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No. 01-10864

In the Supreme Court of the United States

TRAVIS T. HITT, PETITIONER

v.

STATE OF KANSAS

ON PETITION FOR A WRIT OF CERTIORARI
TO THE SUPREME COURT OF KANSAS

BRIEF FOR THE UNITED STATES
AS AMICUS CURIAE

 

THEODORE B. OLSON
Solicitor General
Counsel of Record
MICHAEL CHERTOFF
Assistant Attorney General
MICHAEL R. DREEBEN
Deputy Solicitor General
MALCOLM L. STEWART
Assistant to the Solicitor
General
NINA GOODMAN
Attorney
Department of Justice
Washington, D.C. 20530-0001
(202) 514-2217

QUESTIONS PRESENTED

1. Whether this Court's decision in Almendarez-Torres v. United States, 523 U.S. 224 (1998), should be overruled.

2. Whether a criminal defendant may be sentenced to a term of imprisonment in excess of the presumptive sentencing range established by state law, based on the sentencing judge's finding that the defendant had previously been determined in juvenile adjudications to have committed other criminal offenses, where those juvenile proceedings did not afford the defendant a right to jury trial.

In the Supreme Court of the United States

No. 01-10864

TRAVIS T. HITT, PETITIONER

v.

STATE OF KANSAS

ON PETITION FOR A WRIT OF CERTIORARI
TO THE SUPREME COURT OF KANSAS

BRIEF FOR THE UNITED STATES
AS AMICUS CURIAE

This brief is submitted in response to the Court's order inviting the Solicitor General to express the views of the United States.

STATEMENT

1. Under the Kansas Sentencing Guidelines Act (Act), Kan. Stat. Ann. §§ 21-4701 et seq. (1995 & Supp. 2001), sentences for felony offenses committed after July 1, 1993, are determined based on two factors: the "severity level" of the current offense, and the defendant's criminal history category. Id. § 21-4704; see State v. Gould, 23 P.3d 801, 811 (Kan. 2001); Kan. Sentencing Guidelines Manual, Ch. I (2002). The statute defining a criminal offense states the severity level of the offense on a scale from 1 to 10, with 1 being the most severe. Kan. Sentencing Guidelines Manual, Ch. III (2002). The criminal history categories, which range from A (most serious) to I (least serious), are based on the defendant's history of prior adult convictions and juvenile adjudications. Kan. Stat. Ann. §§ 21-4709, 21-4710 (1995); Kan. Sentencing Guidelines Manual, Ch. IV (2002).

The presumptive sentencing ranges under the statutory guidelines are set forth in two grids (for drug offenses and nondrug offenses), with the severity levels listed on the vertical axis and the criminal history categories on the horizontal axis of each grid. Kan. Stat. Ann. § 21-4704 (1995 & Supp. 2001); see Kan. Sentencing Guidelines Manual, App. G (2002). The sentencing range contained in the grid box where the severity level of the offense of conviction and a defendant's criminal history category intersect is the defendant's "presumptive sentence." Kan. Stat. Ann. § 21-4703(q), 21-4704 (1995 & Supp. 2001); see Gould, 23 P.3d at 812.1 Each grid is divided by a "dispositional line." For grid boxes above the line, the "presumptive disposition" is a term of imprisonment; for boxes below the line, the "presumptive disposition" is "nonimprisonment" -typically, a term of probation. Kan. Stat. Ann. §§ 21-4703(h), 21-4704(f) (1995 & Supp. 2001).2

The sentencing court is required to impose a sentence within the presumptive guidelines range "unless the judge finds substantial and compelling reasons to impose a departure." Kan. Stat. Ann. § 21-4716(a) (1995 & Supp. 2001); see id. § 21-4719. The court may impose a "durational departure" by increasing or decreasing the length of the defendant's sentence above or below the presumptive sentencing range. Id. § 21-4703(i); Kan. Sentencing Guidelines Manual, Ch. VI (2002). The Act provides a "nonexclusive list of aggravating factors [that] may be considered in determining whether substantial and compelling reasons for [an upward] departure exist." Kan. Stat. Ann. § 21-4716(b)(2) (1995 & Supp. 2001). When the sentencing judge departs upward from the presumptive sentencing range set forth in the guidelines, "the presumptive term of imprisonment set in such departure shall not total more than double the maximum duration of the presumptive imprisonment term." Id. § 21-4719(b)(2) (1995); see State v. Hernandez, 944 P.2d 188, 194 (Kan. App. 1997). The sentencing court may also impose a "dispositional departure" by sentencing a defendant for whom the presumptive disposition is probation to a term of imprisonment, or by sentencing a defendant for whom the presumptive disposition is imprisonment to a term of probation. Kan. Stat. Ann. § 21-4703(g) (1995); Kan. Sentencing Guidelines Manual, Ch. VI (2002); see State v. Carr, 53 P.3d 843, 848-849 (Kan. 2002).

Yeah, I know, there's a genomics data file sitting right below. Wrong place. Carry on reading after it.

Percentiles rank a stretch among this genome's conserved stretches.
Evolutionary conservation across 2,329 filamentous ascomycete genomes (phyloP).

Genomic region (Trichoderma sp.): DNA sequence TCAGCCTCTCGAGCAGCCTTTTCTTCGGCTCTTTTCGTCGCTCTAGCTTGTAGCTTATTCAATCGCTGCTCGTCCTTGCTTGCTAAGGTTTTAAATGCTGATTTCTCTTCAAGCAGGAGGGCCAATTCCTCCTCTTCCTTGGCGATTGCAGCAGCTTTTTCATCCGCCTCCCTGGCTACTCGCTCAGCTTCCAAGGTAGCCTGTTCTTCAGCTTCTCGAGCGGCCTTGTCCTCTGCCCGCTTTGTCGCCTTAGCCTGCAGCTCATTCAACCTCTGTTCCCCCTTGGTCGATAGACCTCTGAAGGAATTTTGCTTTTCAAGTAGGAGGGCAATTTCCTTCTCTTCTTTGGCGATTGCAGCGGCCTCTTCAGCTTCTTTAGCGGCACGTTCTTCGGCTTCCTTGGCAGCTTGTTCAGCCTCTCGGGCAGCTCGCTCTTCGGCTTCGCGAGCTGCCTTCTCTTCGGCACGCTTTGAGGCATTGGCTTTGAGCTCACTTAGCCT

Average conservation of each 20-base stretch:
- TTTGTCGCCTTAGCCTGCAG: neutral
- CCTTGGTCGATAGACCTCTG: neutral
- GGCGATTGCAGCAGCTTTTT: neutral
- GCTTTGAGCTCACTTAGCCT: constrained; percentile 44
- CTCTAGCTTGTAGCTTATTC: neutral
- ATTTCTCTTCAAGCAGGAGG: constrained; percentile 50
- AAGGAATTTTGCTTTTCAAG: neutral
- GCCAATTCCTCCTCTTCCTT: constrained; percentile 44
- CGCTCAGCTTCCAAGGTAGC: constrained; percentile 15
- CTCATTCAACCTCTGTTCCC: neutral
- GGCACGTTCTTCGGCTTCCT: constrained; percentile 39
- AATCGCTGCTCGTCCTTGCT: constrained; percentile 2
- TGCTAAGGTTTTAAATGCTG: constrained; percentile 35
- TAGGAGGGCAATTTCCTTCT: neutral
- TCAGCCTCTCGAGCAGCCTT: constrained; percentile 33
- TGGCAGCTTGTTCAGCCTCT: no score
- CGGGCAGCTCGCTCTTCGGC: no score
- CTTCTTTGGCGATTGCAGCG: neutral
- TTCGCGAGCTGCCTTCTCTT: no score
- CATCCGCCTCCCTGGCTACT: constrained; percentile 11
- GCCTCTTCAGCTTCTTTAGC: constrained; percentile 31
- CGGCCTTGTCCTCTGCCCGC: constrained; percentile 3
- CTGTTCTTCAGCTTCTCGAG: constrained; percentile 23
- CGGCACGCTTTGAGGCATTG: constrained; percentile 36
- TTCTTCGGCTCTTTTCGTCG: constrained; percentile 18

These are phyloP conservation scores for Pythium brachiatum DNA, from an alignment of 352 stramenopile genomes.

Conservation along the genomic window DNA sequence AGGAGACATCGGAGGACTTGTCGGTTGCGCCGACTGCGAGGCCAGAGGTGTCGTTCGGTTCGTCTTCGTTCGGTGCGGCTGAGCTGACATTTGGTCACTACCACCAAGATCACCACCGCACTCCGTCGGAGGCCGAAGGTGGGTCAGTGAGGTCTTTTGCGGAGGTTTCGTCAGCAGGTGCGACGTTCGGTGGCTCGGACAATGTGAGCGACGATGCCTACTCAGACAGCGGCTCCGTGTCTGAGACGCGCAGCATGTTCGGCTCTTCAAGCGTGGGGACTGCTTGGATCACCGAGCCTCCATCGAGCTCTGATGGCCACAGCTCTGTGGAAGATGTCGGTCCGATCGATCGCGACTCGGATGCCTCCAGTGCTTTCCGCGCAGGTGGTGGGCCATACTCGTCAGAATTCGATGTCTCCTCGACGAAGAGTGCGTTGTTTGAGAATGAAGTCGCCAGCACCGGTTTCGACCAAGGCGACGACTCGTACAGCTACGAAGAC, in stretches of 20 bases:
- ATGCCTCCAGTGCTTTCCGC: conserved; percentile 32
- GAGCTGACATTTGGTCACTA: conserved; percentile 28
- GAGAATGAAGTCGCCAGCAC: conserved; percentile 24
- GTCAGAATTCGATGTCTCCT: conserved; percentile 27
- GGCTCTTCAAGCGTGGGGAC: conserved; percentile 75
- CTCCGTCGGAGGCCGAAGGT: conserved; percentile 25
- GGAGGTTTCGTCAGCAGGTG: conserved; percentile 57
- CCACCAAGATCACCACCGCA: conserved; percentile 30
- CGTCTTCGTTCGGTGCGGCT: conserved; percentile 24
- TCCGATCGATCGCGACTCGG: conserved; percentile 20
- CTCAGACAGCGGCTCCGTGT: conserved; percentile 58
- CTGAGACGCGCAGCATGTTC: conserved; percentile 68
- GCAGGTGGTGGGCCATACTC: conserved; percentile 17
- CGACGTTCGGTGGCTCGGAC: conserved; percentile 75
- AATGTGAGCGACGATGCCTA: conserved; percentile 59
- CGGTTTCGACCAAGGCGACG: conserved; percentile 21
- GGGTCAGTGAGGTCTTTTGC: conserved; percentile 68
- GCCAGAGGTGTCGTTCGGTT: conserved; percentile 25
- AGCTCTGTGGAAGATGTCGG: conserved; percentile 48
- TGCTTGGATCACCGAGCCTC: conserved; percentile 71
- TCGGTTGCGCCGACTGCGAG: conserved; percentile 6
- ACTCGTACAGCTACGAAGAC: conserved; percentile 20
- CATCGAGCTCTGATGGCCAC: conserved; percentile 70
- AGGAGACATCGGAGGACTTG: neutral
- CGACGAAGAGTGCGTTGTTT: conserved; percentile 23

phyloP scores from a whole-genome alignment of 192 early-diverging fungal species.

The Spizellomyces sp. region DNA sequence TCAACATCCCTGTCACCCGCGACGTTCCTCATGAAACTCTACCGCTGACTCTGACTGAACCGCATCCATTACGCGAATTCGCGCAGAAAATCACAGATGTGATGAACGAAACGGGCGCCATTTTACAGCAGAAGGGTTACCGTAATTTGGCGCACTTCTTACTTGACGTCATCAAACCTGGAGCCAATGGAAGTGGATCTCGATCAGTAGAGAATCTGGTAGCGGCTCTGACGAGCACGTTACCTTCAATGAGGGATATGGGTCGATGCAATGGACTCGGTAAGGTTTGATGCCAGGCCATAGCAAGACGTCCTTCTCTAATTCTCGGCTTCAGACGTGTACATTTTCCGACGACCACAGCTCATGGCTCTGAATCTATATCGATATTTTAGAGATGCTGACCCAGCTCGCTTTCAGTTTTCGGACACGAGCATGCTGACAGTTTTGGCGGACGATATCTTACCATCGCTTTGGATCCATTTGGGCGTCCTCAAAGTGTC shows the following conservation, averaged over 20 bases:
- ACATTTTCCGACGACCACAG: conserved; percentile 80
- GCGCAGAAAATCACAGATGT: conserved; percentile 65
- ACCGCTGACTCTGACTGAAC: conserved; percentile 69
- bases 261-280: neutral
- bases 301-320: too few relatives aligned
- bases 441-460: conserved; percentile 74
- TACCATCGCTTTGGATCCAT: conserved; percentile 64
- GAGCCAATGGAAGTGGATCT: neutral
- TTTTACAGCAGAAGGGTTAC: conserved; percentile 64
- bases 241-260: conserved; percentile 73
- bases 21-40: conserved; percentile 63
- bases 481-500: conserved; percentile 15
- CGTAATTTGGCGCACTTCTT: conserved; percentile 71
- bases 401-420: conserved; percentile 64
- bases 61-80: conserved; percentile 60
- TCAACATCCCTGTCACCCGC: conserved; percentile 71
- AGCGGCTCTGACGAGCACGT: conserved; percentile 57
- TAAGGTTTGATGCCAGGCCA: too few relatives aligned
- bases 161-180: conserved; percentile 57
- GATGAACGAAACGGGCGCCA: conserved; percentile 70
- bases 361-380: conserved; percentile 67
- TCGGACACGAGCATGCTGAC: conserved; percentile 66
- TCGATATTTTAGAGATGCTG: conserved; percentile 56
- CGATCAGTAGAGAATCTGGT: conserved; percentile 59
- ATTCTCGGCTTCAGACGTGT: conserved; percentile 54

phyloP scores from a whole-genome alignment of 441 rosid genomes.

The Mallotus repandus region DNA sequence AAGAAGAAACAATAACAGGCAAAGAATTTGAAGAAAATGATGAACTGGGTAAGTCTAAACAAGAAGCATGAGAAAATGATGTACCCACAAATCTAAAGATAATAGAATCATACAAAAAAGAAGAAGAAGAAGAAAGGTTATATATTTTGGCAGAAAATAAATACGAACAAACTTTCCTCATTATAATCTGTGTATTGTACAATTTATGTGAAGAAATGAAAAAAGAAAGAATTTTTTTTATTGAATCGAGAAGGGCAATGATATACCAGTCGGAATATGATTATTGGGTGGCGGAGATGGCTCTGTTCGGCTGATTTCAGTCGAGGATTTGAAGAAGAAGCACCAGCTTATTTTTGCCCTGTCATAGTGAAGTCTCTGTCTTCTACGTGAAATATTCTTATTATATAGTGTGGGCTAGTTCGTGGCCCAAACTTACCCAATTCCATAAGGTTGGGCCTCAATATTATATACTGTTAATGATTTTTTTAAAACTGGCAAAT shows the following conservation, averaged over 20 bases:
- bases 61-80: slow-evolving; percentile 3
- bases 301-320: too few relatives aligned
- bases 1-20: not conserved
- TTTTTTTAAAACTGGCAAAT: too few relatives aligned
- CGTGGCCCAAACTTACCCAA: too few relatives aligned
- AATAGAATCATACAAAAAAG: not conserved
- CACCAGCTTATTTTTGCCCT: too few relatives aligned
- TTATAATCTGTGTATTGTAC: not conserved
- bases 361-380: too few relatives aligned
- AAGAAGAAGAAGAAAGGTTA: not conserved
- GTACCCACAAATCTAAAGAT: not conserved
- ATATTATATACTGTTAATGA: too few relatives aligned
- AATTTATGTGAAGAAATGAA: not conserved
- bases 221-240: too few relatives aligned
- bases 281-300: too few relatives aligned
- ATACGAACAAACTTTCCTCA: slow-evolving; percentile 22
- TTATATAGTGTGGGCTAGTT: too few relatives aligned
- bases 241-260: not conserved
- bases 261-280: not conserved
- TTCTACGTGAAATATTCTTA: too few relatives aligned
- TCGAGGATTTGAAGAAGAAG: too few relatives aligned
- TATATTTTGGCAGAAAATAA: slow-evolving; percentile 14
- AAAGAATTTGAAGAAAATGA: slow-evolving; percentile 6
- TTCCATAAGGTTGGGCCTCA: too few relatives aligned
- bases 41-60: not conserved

2. Petitioner pleaded guilty in Kansas state court to conspiracy to commit aggravated battery, in violation of Kan. Stat. Ann. § 21-3414(a)(1)(A) and Kan. Stat. Ann. § 21-3302 (1995). Pet. App. A3. Under those statutes, the severity level of petitioner's offense was 6. Id. at B2; see Kan. Stat. Ann. § 21-3414(b) (1995) (aggravated battery under subsection (a)(1)(A) is a severity level 4 felony); id. § 21-3302(c) (conspiracy to commit nondrug felony is ranked at two severity levels below the level of the underlying crime). Petitioner had a prior adult conviction for burglary and six prior juvenile adjudications for burglary and theft, resulting in a criminal history score of C. Pet. App. A4, B2. Petitioner's presumptive sentencing range was 34-38 months' imprisonment, and the court sentenced him to 38 months' imprisonment. Id. at A4. If the juvenile adjudications had not been considered, petitioner's criminal history category would have been G, placing him in a "border box" (see note 2, supra) with a presumptive sentencing range of 22-26 months' imprisonment. See id. at B3.3

Petitioner appealed his sentence, claiming that the trial court's consideration of his juvenile adjudications in determining his criminal history category was unconstitutional under Apprendi v. New Jersey, 530 U.S. 466 (2000). In Apprendi, this Court held, as a matter of constitutional law, that "[o]ther than the fact of a prior conviction, any fact that increases the penalty for a crime beyond the prescribed statutory maximum must be submitted to a jury, and proved beyond a reasonable doubt." Id. at 490. Petitioner argued that his prior juvenile adjudications did not fall within Apprendi's exception for recidivism because he did not have a right to jury trial with respect to those adjudications. Pet. App. A3, B3. The Kansas Court of Appeals rejected that claim, finding that Apprendi "limited the requirement for a jury determination to facts other than a prior conviction and [petitioner's] complaint involves only a prior conviction." Id. at B8.